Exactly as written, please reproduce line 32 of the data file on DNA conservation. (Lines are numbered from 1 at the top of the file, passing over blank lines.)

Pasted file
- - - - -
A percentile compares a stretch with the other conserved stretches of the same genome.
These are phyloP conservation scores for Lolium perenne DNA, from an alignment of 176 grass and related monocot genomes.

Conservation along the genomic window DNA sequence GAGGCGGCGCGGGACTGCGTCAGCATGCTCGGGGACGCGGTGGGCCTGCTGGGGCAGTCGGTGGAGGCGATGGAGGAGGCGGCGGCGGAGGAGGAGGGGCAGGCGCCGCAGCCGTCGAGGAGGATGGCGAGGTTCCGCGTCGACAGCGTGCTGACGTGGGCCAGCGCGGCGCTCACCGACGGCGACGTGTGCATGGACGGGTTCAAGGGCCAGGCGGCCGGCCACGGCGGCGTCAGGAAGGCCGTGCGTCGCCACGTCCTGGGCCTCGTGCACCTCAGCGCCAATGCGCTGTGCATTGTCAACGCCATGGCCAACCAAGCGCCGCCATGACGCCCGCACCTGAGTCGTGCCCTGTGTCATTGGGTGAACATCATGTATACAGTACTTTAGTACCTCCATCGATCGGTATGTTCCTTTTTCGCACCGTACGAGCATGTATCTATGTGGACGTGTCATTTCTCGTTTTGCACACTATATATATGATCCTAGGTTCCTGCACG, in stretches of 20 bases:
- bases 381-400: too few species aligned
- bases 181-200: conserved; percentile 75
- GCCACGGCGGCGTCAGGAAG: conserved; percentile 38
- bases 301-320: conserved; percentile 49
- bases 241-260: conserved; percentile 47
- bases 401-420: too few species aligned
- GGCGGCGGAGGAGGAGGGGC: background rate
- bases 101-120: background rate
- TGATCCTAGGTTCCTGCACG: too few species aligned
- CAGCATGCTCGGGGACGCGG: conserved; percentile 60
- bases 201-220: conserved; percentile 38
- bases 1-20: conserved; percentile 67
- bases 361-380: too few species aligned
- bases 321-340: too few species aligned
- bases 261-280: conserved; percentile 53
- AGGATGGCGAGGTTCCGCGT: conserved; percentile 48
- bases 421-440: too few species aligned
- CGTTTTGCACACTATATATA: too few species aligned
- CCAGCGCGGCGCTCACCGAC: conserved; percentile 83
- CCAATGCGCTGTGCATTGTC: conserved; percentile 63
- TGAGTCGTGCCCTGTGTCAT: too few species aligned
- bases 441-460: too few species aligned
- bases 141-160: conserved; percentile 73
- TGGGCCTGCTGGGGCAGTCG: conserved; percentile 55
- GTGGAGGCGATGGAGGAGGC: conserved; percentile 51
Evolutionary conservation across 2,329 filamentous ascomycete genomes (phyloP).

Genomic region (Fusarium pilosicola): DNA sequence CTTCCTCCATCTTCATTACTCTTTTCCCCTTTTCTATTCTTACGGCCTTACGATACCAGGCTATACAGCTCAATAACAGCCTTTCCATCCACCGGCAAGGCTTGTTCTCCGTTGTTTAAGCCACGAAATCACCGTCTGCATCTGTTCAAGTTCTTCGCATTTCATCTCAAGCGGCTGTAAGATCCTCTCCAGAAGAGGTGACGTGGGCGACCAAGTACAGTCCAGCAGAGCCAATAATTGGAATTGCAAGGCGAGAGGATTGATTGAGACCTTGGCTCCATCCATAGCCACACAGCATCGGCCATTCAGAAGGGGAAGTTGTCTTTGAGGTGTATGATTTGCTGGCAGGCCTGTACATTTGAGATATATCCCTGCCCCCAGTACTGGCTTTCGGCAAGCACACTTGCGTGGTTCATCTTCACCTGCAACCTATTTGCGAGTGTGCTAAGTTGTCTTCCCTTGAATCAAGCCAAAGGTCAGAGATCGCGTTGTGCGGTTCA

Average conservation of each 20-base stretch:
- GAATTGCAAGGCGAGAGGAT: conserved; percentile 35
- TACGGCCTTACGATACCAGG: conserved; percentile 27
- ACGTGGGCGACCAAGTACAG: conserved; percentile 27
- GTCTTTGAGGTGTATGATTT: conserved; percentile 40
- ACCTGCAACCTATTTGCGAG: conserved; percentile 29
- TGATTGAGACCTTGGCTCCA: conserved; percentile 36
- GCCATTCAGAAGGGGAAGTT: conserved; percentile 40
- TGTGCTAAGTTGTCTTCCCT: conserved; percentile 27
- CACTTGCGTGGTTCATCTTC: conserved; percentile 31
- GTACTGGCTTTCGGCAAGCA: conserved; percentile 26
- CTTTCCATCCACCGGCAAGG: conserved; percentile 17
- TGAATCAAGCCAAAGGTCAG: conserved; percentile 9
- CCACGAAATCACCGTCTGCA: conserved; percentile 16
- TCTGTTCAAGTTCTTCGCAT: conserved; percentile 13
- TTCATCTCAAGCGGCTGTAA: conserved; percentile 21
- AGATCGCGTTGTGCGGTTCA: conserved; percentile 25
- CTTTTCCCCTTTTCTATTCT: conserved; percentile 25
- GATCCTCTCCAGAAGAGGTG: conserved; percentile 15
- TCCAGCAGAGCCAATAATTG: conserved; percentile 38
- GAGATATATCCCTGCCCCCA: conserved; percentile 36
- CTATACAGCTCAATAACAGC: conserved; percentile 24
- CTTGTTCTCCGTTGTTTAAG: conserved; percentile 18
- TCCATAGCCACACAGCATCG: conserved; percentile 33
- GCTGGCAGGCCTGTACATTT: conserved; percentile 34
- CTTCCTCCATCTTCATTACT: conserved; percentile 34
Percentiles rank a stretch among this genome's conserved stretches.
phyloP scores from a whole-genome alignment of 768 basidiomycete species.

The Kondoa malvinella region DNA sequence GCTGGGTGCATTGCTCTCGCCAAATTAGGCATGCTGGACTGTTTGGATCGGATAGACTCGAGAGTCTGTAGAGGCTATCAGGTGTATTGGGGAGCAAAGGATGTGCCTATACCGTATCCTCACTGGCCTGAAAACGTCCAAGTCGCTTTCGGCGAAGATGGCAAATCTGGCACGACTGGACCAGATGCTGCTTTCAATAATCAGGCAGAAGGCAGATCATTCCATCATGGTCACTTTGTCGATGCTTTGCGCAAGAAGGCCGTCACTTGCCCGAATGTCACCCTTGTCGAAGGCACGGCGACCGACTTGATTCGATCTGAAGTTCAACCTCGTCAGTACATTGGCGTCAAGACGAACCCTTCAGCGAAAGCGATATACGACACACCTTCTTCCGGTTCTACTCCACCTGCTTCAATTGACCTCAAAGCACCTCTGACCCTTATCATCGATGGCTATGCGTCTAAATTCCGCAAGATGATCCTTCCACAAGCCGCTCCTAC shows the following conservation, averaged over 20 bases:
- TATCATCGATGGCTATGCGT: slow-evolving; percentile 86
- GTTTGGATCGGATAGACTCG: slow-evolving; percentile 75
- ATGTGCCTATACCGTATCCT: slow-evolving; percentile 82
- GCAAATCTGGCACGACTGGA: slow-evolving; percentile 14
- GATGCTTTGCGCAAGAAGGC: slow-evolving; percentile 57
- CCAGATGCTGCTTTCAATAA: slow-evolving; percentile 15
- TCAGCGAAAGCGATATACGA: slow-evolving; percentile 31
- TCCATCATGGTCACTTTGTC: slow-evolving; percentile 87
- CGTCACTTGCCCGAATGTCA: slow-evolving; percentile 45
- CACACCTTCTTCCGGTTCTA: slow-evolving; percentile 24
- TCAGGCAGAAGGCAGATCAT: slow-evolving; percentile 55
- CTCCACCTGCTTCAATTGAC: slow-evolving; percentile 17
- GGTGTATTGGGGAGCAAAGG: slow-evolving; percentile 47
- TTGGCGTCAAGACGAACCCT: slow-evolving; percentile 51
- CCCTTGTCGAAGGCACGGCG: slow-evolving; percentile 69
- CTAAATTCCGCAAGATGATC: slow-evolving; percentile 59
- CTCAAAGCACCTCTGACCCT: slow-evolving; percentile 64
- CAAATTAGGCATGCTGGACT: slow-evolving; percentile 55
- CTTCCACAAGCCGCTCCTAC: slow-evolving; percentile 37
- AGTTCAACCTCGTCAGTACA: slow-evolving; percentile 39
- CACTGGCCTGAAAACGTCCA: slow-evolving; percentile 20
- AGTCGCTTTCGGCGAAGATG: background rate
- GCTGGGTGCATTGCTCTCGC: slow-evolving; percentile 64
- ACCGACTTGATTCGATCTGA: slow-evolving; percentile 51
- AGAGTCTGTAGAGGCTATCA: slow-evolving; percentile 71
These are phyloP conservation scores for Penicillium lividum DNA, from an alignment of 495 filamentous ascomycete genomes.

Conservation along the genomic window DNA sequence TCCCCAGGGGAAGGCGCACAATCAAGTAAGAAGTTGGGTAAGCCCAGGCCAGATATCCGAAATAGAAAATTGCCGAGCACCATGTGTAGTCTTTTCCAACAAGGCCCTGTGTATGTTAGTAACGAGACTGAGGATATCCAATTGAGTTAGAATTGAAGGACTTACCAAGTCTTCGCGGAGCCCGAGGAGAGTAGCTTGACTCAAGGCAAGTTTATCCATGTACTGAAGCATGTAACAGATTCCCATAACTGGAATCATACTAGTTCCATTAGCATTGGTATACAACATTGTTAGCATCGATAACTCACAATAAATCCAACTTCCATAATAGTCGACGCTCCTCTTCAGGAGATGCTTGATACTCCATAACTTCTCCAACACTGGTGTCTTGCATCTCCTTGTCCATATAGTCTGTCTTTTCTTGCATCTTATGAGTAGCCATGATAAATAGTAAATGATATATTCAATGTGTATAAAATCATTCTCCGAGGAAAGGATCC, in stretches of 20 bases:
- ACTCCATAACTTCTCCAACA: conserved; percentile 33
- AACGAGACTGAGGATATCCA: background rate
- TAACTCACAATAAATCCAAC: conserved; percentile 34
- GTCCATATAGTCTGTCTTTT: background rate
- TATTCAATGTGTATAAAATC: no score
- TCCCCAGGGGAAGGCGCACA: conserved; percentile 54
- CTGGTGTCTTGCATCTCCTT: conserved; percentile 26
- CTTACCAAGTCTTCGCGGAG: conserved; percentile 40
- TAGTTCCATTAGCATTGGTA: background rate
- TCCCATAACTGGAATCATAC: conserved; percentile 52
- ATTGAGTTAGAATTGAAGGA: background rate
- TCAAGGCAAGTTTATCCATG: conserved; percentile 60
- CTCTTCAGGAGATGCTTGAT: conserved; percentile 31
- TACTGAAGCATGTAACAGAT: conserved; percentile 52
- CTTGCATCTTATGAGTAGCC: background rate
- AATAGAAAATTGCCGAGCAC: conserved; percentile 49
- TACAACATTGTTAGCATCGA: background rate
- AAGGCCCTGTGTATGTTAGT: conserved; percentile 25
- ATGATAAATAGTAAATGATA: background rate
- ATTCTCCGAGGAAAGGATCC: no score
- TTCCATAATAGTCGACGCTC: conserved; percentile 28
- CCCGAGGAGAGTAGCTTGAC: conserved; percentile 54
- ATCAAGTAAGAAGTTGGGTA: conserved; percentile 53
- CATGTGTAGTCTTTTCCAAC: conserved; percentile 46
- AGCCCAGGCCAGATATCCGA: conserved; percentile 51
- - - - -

- GAATTGCAAGGCGAGAGGAT: conserved; percentile 35